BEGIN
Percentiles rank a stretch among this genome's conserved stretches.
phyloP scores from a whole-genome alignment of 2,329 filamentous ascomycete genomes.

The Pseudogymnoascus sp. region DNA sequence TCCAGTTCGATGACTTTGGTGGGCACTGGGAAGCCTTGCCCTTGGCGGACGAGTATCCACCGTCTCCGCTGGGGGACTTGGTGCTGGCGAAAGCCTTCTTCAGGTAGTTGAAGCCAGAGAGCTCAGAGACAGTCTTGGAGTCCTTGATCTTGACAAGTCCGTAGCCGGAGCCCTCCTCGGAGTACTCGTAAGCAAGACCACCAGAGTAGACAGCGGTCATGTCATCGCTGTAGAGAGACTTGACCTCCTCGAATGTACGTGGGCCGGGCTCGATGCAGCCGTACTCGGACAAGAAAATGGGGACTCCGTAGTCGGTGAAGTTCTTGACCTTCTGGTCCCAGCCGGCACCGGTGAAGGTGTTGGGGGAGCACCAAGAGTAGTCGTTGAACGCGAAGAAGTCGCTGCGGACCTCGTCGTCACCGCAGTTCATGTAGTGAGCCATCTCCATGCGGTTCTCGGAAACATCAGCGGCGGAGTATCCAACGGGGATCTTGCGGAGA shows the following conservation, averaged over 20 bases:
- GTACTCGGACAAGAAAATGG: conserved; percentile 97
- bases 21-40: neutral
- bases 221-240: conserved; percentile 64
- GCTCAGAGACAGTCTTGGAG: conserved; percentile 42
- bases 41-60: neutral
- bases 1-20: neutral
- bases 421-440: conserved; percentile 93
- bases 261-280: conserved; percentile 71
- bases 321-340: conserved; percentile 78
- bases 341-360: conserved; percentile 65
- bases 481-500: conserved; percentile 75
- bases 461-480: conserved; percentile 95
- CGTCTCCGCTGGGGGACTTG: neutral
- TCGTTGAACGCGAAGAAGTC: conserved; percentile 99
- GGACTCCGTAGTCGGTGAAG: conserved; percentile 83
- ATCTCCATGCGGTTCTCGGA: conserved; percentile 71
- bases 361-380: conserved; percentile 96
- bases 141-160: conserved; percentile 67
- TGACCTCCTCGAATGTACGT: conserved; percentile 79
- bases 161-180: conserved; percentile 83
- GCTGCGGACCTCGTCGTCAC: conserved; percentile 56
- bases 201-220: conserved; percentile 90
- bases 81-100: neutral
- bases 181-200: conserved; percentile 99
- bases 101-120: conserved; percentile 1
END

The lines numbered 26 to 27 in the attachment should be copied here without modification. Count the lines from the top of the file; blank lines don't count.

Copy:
- bases 81-100: neutral
- bases 181-200: conserved; percentile 99